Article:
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Raging Success of Mobile Games

Raging Success  of Mobile Games Raging Success  of Mobile Games

Supercell has joined the club of foreign game developers to accept the Iranian currency rial, at least for its flagship title Clash of Clans.

"The mobile gaming giant struck a deal on March 24 with the largest third-party app store in Iran, Cafe Bazaar, which plugs Clash of Clans into its local payment gateway," Amir-Esmaeil Bozorgzadeh writes for Venture Beat magazine.

This enables Iranians to pay for in-app purchases using their debit card by way of an interbank system called Shetab.

Supercell is left with 61% of revenues after a 9% VAT is deducted and Cafe Bazaar claims 30%. The metrics on Cafe Bazaar site clock over 5 million purchases to date for Clash of Clans and over 1 million for Clash Royale.

Other members of the club include Elex-Tech and its rival title, Clash of Kings.

The company can’t be happy after having Supercell bump out its competitive advantage in the market—and so soon after the technical upset in February when its hosting provider, SoftLayer, decided to suddenly block all user traffic coming out of Iran.

Its gamer base had to start using VPNs to access Clash of Kings. However, in combination with this move of Supercell, the future does not look too bright.

To give you a clearer picture of the landscape Supercell is dealing with, Bozorgzadeh ran a survey involving 1,030 mobile gamers between April 22 and April 24 in Iran.

Sixty-four percent of mobile gamers in the country are playing Clash of Clans and 30% are playing Clash Royale. Compare this to the 9% share for Clash of Kings and you get a better sense of Elex-Tech’s plight.

There is simply no other contender to be seen, which effectively monopolizes the entire country.

Clash of Clans’ popularity has grown exponentially in Iran during the past few years and the newcomer, Clash Royale, became an immediate hit upon its global release.

This is not necessarily surprising since the whole world is witnessing the stunning success of this elegant card collectible-strategy hybrid.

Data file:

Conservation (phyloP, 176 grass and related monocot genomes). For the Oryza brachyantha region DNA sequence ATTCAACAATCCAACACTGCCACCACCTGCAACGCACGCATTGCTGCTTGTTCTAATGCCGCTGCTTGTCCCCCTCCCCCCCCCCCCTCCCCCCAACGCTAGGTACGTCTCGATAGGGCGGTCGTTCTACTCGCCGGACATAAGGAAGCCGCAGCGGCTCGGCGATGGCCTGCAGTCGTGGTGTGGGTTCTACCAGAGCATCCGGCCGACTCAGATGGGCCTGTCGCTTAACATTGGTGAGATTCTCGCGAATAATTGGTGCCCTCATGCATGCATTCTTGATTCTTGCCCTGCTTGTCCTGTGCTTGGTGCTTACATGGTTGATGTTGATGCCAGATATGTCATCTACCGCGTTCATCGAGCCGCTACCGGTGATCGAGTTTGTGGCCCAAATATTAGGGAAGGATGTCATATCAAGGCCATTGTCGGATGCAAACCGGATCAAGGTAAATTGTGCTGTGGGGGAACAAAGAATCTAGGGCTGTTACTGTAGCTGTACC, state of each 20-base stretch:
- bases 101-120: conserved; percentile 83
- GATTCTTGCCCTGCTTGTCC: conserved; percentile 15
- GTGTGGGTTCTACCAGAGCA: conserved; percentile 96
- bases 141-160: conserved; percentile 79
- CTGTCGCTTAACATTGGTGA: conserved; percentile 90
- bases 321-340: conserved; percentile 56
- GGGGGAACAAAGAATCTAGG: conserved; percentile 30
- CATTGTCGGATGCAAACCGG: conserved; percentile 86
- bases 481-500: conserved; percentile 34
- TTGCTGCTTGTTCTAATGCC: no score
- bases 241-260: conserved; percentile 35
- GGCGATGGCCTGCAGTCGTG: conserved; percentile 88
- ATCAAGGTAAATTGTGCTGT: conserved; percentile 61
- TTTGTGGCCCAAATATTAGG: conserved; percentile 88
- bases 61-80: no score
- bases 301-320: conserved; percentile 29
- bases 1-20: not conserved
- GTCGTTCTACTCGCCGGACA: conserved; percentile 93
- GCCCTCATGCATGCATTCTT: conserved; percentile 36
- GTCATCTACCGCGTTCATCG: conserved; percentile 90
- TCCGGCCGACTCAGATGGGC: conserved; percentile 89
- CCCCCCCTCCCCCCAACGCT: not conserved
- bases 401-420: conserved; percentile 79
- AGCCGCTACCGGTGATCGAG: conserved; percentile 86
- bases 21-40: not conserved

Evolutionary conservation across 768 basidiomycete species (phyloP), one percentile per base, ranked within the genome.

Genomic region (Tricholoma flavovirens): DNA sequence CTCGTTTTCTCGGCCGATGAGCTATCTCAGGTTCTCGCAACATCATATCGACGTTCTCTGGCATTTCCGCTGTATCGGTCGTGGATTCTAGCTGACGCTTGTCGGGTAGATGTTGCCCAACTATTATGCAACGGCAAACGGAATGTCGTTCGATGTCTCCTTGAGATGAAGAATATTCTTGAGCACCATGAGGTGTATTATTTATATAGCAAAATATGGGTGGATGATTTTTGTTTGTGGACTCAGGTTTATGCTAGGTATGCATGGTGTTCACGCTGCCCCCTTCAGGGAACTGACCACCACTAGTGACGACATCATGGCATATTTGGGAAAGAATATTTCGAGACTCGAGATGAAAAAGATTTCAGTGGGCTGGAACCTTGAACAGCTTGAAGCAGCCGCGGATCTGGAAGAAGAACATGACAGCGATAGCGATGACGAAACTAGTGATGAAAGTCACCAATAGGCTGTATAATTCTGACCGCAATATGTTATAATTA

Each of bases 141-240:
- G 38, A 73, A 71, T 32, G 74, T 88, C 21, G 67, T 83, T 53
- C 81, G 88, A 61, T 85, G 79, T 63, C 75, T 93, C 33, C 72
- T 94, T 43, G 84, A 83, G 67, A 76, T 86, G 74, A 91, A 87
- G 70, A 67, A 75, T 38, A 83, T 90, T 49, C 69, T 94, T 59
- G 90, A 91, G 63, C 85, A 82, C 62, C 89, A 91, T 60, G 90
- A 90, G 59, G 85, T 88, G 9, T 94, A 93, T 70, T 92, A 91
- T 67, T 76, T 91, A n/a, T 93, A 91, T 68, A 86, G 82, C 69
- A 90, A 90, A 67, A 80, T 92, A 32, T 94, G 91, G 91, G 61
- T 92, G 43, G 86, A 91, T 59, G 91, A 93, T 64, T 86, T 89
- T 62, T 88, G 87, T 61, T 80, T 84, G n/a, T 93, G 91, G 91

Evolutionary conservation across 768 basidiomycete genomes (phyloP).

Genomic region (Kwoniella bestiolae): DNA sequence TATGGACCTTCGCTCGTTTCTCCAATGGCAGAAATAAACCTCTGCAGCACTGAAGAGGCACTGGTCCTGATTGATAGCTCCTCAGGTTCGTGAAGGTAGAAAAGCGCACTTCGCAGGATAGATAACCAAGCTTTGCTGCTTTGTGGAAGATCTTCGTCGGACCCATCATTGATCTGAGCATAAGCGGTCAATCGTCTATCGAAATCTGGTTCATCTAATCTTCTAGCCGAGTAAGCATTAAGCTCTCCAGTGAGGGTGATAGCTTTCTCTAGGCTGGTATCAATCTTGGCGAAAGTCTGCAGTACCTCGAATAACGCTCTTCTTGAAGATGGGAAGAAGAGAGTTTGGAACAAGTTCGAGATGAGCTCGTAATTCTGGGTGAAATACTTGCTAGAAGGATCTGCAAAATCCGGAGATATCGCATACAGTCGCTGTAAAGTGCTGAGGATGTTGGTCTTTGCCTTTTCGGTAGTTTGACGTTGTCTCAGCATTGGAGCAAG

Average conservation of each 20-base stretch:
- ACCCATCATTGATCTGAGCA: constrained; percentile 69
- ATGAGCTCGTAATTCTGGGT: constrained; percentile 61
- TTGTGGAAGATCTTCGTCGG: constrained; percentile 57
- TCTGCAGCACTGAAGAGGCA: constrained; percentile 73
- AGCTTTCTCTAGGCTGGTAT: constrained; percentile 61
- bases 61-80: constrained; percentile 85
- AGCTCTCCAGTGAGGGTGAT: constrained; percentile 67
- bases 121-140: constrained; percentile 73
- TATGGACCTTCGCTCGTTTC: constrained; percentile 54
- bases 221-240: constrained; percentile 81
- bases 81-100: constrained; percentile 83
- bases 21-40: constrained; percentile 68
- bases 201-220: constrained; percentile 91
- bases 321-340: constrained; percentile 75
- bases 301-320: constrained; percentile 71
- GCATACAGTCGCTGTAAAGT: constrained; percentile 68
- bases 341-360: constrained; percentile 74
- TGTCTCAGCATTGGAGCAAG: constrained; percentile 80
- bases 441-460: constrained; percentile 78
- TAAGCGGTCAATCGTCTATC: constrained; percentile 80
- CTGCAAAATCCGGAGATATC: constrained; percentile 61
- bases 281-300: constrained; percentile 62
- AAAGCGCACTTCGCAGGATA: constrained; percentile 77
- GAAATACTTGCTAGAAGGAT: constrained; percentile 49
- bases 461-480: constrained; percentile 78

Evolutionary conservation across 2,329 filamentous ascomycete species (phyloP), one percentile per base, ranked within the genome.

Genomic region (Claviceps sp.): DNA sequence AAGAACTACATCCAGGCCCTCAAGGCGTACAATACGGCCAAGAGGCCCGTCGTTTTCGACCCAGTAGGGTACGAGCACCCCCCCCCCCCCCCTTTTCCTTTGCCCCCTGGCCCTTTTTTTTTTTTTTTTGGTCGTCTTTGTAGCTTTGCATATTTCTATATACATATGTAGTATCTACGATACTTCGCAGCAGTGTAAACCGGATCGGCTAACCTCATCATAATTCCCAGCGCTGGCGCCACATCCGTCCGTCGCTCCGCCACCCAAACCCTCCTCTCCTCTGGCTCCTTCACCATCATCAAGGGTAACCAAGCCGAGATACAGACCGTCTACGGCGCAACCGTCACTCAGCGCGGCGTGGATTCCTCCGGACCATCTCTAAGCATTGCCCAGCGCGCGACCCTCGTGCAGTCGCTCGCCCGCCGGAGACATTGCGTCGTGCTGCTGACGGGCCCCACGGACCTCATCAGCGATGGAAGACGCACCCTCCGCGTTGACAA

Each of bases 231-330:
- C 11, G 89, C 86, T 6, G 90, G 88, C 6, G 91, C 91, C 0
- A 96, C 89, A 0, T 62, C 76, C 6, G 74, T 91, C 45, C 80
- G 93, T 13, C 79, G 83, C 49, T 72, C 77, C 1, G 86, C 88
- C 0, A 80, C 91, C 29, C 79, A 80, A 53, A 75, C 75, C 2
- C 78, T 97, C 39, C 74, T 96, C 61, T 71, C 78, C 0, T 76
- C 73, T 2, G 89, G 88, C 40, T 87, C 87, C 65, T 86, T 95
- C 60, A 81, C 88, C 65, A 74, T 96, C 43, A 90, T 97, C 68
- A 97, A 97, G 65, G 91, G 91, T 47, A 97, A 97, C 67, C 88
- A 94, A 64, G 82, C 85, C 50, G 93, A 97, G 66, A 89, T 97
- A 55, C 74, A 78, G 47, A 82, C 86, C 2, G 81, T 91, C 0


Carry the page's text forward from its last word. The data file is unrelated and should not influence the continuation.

GamesBeat’s Jeff Grubb recently reported on Newzoo latest figures indicating that Clash Royale is nearing the $1 billion mark globally in record time. The same figures indicate that the Middle East only contributes a paltry 1% share, according to an article on Venture Beat's Middle East website.

A major element to what makes the game so successful in Iran lies in the social aspect. Over two-thirds say that clans are important to them when it comes to Supercell games.

It’s quite common these days to find that friends or even couples in Iran met through playing one of these mobile hits.

Telegram is the messaging app of choice in Iran and that’s where clans like Lajevardi’s “Persian Gulf” anchor all of their communications.

Dedicated Telegram channels to Supercell titles are springing up all over the place. It’s where they share the latest game news, strategies and details on offline events that offer the gamer community an opportunity to connect in real life.

The enthusiasm has even extended into "e-sports". Iran Cyber Games ran a Clash Royale tournament for the first time this month. It consisted of a double elimination of 50 players hosted on the "Toornament esport" platform. Each player paid $2 (60,000 rials) as a registration fee, with a grand prize of $400 up for grabs.

That’s a considerable sum when you take into account that two-thirds of mobile gamers in Iran make less than $571 per month.

“I have spent around $2,000 (60 million rials) in Clash of Clans but already $1,000 (30 million rials) in Clash Royale,” added Lajevardi. “I know a lot of players who spend $100 (3 million rials) a day to stay in the top charts.”

Supercell’s deal with Cafe Bazaar is certainly a step in the right direction, but it needs to address a few stumbling blocks. One is that 43% of respondents said they don’t trust paying through Cafe Bazaar for their in-app purchases on Clash of Clans.

Like Lajevardi, they prefer to pay using gift cards that are trafficked illegally into the country in abundance, which allow them to stick to the official app stores.

In fact, about 48% of the Android gamers indicate using Cafe Bazaar. The other half (52%) are downloading games primarily on Google Play. Even more telling is that 82% say they would prefer to use the official app stores over third-party ones, if they were simply more readily available. The other issue is that global pricing of the in-app items is simply too expensive for ordinary Iranians.

Over half or 53% of those who play Supercell games have never even made an in-app purchase. Of those who do pay, 46% primarily pay by Shetab, 34% by credit cards somehow acquired in foreign countries and 21% by gift cards.

Financialtribune.com